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[After the millionth insightful comment by our indefatigable Nancy, we asked her if there was anything Beatley burning a hole in her well-furnished brains. This is what she wrote; give her a warm Hey Dullblog welcome.–MG]
NANCY CARR • When it was released in 1971, Ram was hated—really hated, to the point of practically being crushed and melted—by many rock critics. Rolling Stone’s Jon Landau inveighed against it as “the nadir in the decomposition of Sixties rock thus far,” calling it “incredibly inconsequential” and “monumentally irrelevant.” Robert Christgau was kinder, giving it a C+ and sniffing “If you’re going to be eccentric, for goodness’ sake don’t be pretentious about it.” Ram was dismissed—its being credited to “Paul and Linda McCartney” didn’t help—as a bunch of chirpy domestic tunes.
Yet over the years Ram’s reputation has risen, as Stephen Thomas Erlewine’s changing opinion illustrates. In 1997’s All Music Guide to Rock (2nd edition) he gave the disc three stars for being mostly “filler,” adding that “while it’s enjoyable filler, it prevents the record from being much more than a pleasurable diversion.” Sometime since, however, Erlewine got Ram religion: the online All Music Guide awards the album five stars. “[T]hese songs may not be self-styled major statements, but they are endearing and enduring, as is Ram itself, which seems like a more unique, exquisite pleasure with each passing year.”
And to that I say, “amen.” Ram’s distance from the 1971 rock orthodoxy’s serious-statement aesthetic has kept it sounding fresh and undated. Forty years on, Ram’s unabashed delight in melody, harmony, and musical inventiveness sounds timeless, not throwaway.
It’s hard for me to fathom how any rock fan can resist this record. Its songs recall the Beach Boys (“Dear Boy,” “The Back Seat of My Car”), Buddy Holly (“Eat at Home”), and John Lennon (“Ram On,” and yes, I will attempt to justify this claim). On Ram McCartney cuts loose, exploiting his full vocal range (high, sweet singing on “Heart of the Country,” falsetto and precise harmonies on “Dear Boy,” flat–out screaming on “Monkberry Moon Delight”), and the full range of his feelings, from love to anger. Yet even the angriest songs are hooky and bouncy. Maybe that’s why so many critics in 1971 overlooked the often personal lyrics: the songs are so damn catchy they breeze right by.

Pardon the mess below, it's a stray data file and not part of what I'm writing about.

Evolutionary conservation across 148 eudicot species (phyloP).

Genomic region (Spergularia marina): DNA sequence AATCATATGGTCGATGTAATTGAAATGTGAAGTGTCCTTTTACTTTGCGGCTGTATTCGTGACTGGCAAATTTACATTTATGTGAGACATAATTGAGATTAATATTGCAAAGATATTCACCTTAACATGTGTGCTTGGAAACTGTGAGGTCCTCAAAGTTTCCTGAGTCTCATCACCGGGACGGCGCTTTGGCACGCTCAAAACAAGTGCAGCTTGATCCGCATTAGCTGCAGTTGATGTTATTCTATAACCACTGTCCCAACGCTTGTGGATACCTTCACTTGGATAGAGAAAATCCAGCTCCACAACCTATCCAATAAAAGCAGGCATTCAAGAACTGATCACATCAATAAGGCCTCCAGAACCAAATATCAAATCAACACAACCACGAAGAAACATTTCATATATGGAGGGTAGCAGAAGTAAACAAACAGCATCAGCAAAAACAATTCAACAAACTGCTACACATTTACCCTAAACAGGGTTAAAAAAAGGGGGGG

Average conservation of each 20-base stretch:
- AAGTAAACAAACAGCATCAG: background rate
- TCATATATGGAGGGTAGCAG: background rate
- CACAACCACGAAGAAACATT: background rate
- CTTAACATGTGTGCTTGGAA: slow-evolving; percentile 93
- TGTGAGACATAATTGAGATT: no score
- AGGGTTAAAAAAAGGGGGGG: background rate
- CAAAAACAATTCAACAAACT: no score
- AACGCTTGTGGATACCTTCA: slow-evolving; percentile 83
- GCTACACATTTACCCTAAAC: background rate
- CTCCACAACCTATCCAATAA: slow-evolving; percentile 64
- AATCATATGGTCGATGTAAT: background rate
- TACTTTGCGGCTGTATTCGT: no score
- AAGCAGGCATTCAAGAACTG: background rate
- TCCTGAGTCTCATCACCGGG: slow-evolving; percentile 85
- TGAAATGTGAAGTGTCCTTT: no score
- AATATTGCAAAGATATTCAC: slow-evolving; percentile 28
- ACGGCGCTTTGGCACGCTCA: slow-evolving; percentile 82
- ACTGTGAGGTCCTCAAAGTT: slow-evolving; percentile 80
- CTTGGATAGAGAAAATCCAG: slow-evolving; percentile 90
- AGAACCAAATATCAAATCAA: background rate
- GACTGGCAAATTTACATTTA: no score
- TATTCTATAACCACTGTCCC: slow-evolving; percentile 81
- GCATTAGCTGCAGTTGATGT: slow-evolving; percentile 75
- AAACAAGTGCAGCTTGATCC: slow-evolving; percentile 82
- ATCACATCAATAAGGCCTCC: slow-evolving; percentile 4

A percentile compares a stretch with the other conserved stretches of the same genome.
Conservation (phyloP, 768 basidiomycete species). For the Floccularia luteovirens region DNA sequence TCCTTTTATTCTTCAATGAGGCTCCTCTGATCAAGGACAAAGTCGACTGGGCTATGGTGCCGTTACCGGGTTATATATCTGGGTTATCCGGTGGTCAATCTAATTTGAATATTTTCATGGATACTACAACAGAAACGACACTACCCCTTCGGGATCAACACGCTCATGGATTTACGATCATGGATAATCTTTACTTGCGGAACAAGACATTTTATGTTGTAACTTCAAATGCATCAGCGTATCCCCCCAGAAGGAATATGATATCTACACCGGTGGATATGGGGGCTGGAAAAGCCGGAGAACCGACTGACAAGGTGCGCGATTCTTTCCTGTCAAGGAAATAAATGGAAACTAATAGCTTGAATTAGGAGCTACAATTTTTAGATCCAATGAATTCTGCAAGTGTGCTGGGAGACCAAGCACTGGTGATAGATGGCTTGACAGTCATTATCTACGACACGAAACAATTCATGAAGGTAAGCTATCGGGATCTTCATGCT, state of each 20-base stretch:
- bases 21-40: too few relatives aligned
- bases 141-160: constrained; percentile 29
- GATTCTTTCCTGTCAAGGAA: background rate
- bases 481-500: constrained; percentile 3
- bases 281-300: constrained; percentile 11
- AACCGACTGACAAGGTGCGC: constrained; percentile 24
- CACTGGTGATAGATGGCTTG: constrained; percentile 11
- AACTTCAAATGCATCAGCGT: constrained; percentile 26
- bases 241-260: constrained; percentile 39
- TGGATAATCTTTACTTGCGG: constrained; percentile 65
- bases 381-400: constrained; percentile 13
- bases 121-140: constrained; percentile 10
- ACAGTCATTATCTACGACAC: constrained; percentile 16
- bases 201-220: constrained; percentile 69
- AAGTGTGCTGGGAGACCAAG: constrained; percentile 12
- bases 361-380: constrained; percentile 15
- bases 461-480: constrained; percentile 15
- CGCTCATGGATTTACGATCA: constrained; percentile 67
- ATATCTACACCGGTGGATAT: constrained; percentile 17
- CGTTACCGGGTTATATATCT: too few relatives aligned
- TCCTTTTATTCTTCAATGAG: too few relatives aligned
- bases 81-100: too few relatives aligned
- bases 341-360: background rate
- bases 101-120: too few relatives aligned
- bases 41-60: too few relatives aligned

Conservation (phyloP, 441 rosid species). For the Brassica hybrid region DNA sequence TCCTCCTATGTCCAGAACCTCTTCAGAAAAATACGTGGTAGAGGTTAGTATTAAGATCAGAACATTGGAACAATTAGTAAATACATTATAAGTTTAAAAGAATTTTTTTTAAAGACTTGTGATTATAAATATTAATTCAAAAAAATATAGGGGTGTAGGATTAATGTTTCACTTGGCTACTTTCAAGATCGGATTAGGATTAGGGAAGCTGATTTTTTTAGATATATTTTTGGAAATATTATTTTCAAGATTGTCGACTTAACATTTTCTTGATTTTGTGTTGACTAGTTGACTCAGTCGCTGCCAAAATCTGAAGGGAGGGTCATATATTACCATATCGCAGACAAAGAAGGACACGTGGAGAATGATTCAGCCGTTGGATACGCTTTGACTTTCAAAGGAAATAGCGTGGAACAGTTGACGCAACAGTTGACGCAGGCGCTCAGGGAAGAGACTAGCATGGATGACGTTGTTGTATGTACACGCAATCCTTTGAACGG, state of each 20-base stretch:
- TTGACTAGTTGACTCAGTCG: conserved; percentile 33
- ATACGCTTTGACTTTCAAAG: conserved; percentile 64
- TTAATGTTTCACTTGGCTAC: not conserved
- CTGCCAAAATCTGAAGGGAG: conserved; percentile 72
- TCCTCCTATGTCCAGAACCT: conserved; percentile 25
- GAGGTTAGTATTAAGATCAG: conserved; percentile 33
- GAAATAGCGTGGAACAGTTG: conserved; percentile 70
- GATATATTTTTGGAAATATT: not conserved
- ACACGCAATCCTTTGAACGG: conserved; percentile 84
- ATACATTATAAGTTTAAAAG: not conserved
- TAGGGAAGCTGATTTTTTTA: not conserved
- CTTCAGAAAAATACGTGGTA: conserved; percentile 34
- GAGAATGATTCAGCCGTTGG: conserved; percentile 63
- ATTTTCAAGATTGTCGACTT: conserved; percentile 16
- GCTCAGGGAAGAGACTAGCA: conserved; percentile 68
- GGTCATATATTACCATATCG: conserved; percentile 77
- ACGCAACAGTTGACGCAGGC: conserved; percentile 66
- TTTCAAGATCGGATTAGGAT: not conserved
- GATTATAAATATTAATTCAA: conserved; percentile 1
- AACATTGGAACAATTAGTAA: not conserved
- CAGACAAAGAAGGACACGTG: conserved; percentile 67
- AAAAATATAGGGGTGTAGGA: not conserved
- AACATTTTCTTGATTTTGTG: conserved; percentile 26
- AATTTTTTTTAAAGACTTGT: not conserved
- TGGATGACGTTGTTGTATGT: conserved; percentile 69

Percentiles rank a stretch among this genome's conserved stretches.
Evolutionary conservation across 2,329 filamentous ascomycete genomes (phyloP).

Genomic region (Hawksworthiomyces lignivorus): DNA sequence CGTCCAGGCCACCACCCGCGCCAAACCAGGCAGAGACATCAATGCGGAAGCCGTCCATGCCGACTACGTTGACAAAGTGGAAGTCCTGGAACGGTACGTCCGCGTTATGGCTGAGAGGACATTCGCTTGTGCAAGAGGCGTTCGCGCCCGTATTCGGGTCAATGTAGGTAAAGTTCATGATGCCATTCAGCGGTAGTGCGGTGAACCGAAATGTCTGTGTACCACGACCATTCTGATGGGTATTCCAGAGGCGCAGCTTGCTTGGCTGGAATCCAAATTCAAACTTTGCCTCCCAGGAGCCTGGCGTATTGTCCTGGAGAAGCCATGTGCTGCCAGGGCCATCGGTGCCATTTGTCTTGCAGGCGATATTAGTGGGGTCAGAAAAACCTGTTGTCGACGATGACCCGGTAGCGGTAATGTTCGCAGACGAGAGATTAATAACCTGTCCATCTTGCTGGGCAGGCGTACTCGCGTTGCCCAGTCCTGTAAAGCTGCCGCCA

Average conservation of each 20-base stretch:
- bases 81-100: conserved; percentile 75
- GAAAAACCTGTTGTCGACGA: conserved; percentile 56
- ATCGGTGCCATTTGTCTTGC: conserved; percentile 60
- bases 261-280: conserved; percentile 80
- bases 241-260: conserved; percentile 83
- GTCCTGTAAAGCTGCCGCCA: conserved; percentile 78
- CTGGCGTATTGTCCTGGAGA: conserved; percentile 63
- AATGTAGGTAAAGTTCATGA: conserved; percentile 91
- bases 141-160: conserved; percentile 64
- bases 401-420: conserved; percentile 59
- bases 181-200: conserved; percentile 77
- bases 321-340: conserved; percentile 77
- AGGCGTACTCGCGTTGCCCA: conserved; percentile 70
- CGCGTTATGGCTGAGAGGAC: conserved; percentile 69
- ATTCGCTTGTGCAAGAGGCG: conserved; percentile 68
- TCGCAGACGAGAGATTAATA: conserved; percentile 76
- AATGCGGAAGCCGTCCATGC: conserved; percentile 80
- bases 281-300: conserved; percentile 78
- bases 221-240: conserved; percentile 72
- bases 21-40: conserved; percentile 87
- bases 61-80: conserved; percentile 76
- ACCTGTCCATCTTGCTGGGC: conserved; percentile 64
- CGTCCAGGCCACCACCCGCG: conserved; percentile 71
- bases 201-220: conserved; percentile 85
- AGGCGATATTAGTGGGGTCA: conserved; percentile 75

Ram as Response
With the exception of “Ram On”, Side 1 is all response to adversity and criticism, comprising accusation (of Lennon, in “Too Many People”), mock self-defense (“3 Legs”), mock commiseration (with Linda’s ex-husband, in “Dear Boy”), mock apology (“Uncle Albert/Admiral Halsey”) and defiance (“Smile Away”). Side 2 is all love, delight, and passionate release. It’s about finding a peaceful place to live (“Heart of the Country,”), having delirious family fun (“Monkberry Moon Delight”), making love (“Eat at Home”), falling in love (“Long-Haired Lady”), and reveling in teenage lust (“The Back Seat of My Car”).
“Ram On”’s importance to McCartney is indicated by the album’s name and by his including two versions of the song, one on each side. It’s the Lennonesque song on the album, a McCartney version of Plastic Ono Band’s “Hold On.” McCartney being McCartney, the lyrics of “Ram On” aren’t “Hold on, Paul” but “Ram on / Give your heart to somebody / Soon, right away.” But like Lennon, McCartney reassures himself that having found love, he can survive. “Ram On” also recalls McCartney’s early stage moniker, “Paul Ramon,” perhaps as a way of reminding himself of his continuing identity as a performer.
The Cover Versions
The last few years have produced three complete cover versions of Ram. Though totally unrelated, the compilations RAM on L.A. and Tom (after WFMU disc jockey Tom Scharpling, who masterminded it) were released the same week of March 2009. RAM on L.A. is fascinating and maddening by turns. You’ll either love Le Switch’s gypsy-inflected “Monkberry Moon Delight” or run screaming from the room, while Amnion’s psychedelic “Long-Haired Lady” is deeply odd but oddly winning. To my ears, Earliment’s “Too Many People” and the Bodies of Waters’ “Dear Boy” strike the best musical balance.
Loaded with big-name talent, Tom is impressive throughout. Aimee Mann does “Too Many People,” Death Cab for Cutie takes up “Dear Boy,” and The Morning Benders cover “Ram On.” Every track works, but Ted Leo’s “The Back Seat of My Car” is brilliant. The beginning drags a bit, but the last 2½ minutes are amazing. Leo’s “yeah, yeah, yeah, yeah. . . . WOOOOO!” before he screams “We believe that we can’t be wrong” over and over, more desperately each time—well, you just have to hear it.
Dave Depper released his cover of Ram this year, playing all the instruments (a female friend supplied Linda’s harmonies). Depper decided to cover the album when he was at a creative low ebb, unable to write original songs, and set out to reproduce McCartney’s originals as faithfully as possible. He comes pretty close, an impressive feat that also limits the album’s artistic value. Because it doesn’t reimagine anything, The Ram Project is fun but not very illuminating.
I’ll give Depper the last word. In an interview he explained his decision to cover Ram this way: “I felt like I just discovered this big secret—that Paul McCartney actually did a bunch of badass stuff, and I had spent my whole life trash–talking him. So it felt like a debt of honor to this guy to bring this to light.”
Nancy Carr is a writer and editor based in Chicago.